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Lake Zurich Mike Travlos shoots a free throw against Lake Forest . | Sun-Times Media Media Library

Unless your school is so big that it can overpower you with the quantity and quality of athletes, Lake County high school sports seems to be an either-or proposition when it comes to fielding elite programs in football and basketball.

Antioch, for example, is a football school. Zion-Benton is basketball. Carmel is football. Mundelein, basketball.

If you follow prep sports in the county, then you know that the area’s most successful program in the last half-dozen years has been Lake Zurich’s — and that includes this year as the Bears are 6-0.

Yet, if you watch Lake Zurich compete in the Let’s Play Hoops fall boys basketball league that meets each Sunday at Trinity International University, you can’t help but take note the Lake Zurich team isn’t half-bad.

It’s not Stevenson-great or Zion-great or Lake Forest-very good, but the arrow’s definitely pointing up at a school where the community has wrapped its arms tightly around the football program, but has yet to totally embrace the roundball sport.

Perhaps, the Bears’ basketball time is coming.

Statistically, the Bears have beaten five of their six North SuburbanLake rivals at least once over the last two seasons (0-4 vs. Lake Forest), but the consistency in league play needed to be considered a contender has been elusive in back-to-back 15-16 seasons.

Alas, if one could have chosen a season for these Bears to make a significant move in the Lake, 2013-14 would probably not be the first choice, but that’s entirely a reflection on the strength of the league.

Based on what’s been on display at TIU on Sundays, being able to put basketball players at more spots on the floor has visibly elevated the level of play, and interest in the program is also on the rise, with the Bears’ fielding two teams in the fall league’s frosh-soph division.

“The last few years, we’ve really picked up the intensity in the offseason,” said junior guard Mike Travlos, who is ready for prime time. “We’ve been getting in the weight room three or four days a week. A lot of us are doing AAU. There’s more attention on developing kids when they’re younger, and it’s paying off with the way they’re developing now at the high school level.

“We’re usually a football school, but basketball has picked up in the area. We try to get the younger kids more involved and you’re starting to see the effects of that.”

The team’s other really good player is 6-3 senior wing Brad Kruse. Whereas Travlos plays with a visible intensity, there’s much less flash to Kruse’s game, but he has an incredible knack for being at the right spot on the floor.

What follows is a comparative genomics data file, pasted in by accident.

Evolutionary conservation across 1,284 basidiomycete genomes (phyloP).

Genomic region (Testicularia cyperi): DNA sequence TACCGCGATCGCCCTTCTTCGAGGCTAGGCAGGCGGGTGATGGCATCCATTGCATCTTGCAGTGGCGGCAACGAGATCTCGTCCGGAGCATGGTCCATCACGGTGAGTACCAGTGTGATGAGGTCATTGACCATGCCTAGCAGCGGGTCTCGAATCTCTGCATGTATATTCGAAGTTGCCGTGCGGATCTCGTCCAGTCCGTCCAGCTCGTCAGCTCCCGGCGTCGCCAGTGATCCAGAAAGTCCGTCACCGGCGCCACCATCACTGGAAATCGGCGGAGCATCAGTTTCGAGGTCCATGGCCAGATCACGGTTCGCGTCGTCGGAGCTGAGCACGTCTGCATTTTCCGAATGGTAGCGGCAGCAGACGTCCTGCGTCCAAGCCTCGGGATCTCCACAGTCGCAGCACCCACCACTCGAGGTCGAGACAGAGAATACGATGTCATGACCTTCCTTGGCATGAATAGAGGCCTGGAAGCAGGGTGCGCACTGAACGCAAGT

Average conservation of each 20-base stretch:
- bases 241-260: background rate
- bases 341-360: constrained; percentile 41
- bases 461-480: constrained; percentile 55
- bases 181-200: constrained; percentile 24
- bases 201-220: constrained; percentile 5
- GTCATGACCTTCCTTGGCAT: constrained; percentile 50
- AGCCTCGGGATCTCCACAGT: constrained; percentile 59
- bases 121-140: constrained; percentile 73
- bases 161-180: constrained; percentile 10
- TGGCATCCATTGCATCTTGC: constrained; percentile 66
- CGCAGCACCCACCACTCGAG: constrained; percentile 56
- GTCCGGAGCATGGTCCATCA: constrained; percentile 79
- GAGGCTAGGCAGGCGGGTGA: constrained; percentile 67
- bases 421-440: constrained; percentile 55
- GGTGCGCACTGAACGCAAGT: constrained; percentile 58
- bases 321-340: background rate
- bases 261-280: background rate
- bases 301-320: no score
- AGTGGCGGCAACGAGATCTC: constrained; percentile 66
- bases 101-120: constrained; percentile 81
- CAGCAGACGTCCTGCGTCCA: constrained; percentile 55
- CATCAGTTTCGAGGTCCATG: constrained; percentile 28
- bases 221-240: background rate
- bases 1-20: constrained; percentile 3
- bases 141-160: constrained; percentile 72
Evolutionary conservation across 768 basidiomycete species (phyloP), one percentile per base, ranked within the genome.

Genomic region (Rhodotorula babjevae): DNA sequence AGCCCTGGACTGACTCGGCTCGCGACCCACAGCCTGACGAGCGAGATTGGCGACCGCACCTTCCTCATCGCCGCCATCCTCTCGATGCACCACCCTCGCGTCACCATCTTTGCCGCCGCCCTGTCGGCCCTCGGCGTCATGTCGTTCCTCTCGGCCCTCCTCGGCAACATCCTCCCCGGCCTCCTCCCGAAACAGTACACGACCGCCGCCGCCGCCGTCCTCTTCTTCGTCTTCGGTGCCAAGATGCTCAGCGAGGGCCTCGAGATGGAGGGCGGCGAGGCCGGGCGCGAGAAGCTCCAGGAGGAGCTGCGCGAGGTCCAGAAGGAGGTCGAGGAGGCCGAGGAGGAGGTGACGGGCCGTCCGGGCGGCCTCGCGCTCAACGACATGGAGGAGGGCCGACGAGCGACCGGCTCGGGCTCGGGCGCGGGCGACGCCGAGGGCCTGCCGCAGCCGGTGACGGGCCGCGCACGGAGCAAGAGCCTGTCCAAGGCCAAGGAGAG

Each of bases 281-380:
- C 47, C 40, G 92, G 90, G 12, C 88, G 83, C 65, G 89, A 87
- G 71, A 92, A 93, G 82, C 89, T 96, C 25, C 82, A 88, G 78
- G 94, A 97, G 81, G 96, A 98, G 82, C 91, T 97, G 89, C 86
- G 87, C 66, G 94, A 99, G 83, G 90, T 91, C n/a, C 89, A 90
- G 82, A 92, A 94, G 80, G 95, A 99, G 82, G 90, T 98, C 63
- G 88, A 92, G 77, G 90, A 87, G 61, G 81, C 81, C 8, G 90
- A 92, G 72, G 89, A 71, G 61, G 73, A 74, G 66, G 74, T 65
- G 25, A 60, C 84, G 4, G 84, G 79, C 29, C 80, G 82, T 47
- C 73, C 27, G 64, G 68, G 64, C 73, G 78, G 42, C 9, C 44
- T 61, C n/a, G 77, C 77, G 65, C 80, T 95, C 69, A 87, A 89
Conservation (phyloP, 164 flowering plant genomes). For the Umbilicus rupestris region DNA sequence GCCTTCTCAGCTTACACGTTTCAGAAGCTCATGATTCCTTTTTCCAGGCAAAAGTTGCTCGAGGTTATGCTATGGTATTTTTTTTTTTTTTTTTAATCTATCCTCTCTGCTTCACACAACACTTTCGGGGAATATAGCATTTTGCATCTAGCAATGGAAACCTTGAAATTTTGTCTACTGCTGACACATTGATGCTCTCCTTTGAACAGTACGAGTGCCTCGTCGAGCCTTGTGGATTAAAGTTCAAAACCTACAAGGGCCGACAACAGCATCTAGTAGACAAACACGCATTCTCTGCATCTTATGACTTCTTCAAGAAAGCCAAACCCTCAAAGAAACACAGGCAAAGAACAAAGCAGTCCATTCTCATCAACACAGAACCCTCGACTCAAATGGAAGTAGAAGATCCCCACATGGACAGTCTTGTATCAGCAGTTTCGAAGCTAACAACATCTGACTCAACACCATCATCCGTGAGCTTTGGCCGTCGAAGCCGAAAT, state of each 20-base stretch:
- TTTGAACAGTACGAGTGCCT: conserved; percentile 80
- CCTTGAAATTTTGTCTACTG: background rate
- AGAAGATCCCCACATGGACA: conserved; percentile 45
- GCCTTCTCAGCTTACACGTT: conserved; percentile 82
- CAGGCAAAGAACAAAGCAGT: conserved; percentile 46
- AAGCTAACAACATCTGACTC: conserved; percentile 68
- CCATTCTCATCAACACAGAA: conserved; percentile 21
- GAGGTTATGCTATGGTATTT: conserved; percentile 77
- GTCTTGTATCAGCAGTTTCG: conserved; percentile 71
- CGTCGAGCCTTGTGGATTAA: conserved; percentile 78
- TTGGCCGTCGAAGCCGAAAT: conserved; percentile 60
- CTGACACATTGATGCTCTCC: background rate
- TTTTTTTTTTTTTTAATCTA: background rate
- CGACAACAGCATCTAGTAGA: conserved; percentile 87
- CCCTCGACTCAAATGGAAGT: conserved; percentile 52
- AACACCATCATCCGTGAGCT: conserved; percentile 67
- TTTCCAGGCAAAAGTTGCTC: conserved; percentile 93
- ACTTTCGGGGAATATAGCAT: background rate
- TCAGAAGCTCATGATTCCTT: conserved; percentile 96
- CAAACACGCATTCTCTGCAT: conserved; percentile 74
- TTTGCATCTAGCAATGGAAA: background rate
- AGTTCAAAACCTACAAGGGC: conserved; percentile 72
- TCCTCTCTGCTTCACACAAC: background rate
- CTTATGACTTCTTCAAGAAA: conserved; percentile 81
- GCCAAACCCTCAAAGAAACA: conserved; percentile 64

When Kruse went down early in a recent Sunday game with a hamstring injury and did not return to action, Travlos elevated his intensity even further while shutting down Highland Park’s David Sachs, who came in leading the fall league in scoring. Corey Helgeson led the Bears with 13 points in a 55-47 win.

The Bears will get additional help inside when 6-8 Zach Wallace, a tight end on the football team, joins them following the IHSA playoffs. Figure that to be in early December.

Lake Zurich head coach Billy Pitcher was a spectator for the Highland Park game — the kids coach themselves — but he liked how his team played against a quality Highland Park squad and how they responded when Kruse went down with a hamstring injury:

“I think we have a little more depth now than we’ve had,” the coach said. “We have some football guys who aren’t here, but when Brad went down, guys stepped up. Corey Helgeson had a really nice game. He’s a slasher, kind of garbage guy, and he was there on Mike’s drives and missed shots, grabbing rebounds and loose balls. Jeff Zahery hit a big three. I really liked our effort.”

As for taking the huge next step and turning the NSC Lake’s Big 3 of Zion/Stevenson/Lake Forest into a Big 4, that may not happen this winter, but the Bear tracks that currently are all over the school’s parking lot and lead to the entrance to the football field might someday lead to the school’s gym.

“I think it’s just the mind-set for us,” Travlos said of competing with the big boys on the hardwood. “If we put our minds to it, we can be really good. We have to get after it on both ends of the court and be aggressive.”

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